Ohio HB 96, which was passed on May 24 by a resounding vote of 94 to 1, includes dyslexia in its definition of learning disabilities, and will allow for students with dyslexia to be included in the list of students who are given special instruction at school.
“Many times the proper diagnosis of dyslexia is what holds students back from receiving the kind of educational instruction most appropriate for their individual situations. Often times a student may fall through the cracks in which he or she is not ‘behind far enough’ to qualify for special educational services.”
So says State Representative Ted Celeste
(pictured above), who co-sponsored the bill with State Representative Andrew Brenner
Getting the word "dyslexia" established and accepted in the vocabulary of public school systems is a feat in itself -- and a challenge that is continually voiced by countless parents in Learning Ally's community all over the country.
The bill also creates a pilot project in partnership with local libraries to provide early screening and intervention services for children.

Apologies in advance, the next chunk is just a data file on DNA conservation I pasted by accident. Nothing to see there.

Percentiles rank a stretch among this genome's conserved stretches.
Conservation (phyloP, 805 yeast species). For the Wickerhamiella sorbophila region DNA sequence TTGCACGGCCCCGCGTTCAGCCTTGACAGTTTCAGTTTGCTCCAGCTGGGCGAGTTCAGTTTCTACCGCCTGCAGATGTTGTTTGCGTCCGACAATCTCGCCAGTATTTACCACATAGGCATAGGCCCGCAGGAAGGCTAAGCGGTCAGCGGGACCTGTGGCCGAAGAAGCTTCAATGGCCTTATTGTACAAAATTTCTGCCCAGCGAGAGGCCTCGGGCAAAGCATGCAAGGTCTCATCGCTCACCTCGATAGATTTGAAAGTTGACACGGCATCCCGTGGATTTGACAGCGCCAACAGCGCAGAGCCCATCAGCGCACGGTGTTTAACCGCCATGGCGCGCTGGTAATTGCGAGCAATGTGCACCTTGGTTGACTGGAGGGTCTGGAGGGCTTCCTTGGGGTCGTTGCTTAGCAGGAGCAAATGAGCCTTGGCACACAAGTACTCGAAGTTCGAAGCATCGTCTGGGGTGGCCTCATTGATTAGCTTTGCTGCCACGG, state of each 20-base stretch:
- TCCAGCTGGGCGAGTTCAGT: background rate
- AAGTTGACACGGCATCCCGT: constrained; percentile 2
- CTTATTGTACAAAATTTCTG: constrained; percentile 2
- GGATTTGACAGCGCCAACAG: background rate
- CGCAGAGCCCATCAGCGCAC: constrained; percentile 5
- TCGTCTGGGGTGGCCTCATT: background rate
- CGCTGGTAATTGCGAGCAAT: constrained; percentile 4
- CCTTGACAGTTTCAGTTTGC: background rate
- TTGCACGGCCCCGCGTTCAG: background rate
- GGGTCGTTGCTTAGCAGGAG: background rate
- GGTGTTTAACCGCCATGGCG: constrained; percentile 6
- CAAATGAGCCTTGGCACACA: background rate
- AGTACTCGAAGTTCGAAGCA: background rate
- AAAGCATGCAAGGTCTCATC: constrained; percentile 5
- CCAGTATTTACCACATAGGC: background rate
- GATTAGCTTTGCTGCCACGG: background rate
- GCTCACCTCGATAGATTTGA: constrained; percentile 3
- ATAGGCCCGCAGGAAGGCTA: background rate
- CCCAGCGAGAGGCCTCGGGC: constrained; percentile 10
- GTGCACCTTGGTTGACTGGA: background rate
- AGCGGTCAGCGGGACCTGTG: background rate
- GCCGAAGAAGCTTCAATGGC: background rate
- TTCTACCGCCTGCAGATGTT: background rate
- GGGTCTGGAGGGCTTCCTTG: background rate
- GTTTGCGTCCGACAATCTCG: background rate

Our parents continually tell us that intervention is critical to prevent students from failing through their school careers and possibly dropping out of school. Costs to the state for a student who is not identified early on are much greater due to factors such as misbehavior, anxiety and future remediation programs.
In its own way, this legislation on the state level is momentous -- and hopefully the foreshadowing of a wave of favorable policy shifting to come across the nation. Learning Ally extends appreciation for the tireless work of Janet Milkovich
and our Public Policy & Advocacy team, our passionate and persuasive national Board member/crusader Janis Mitchell
, and our many friends and collaborators based in the Ohio chapters of the International Dyslexia Assocation
, for their influence in getting this bill passed.
- Doug Sprei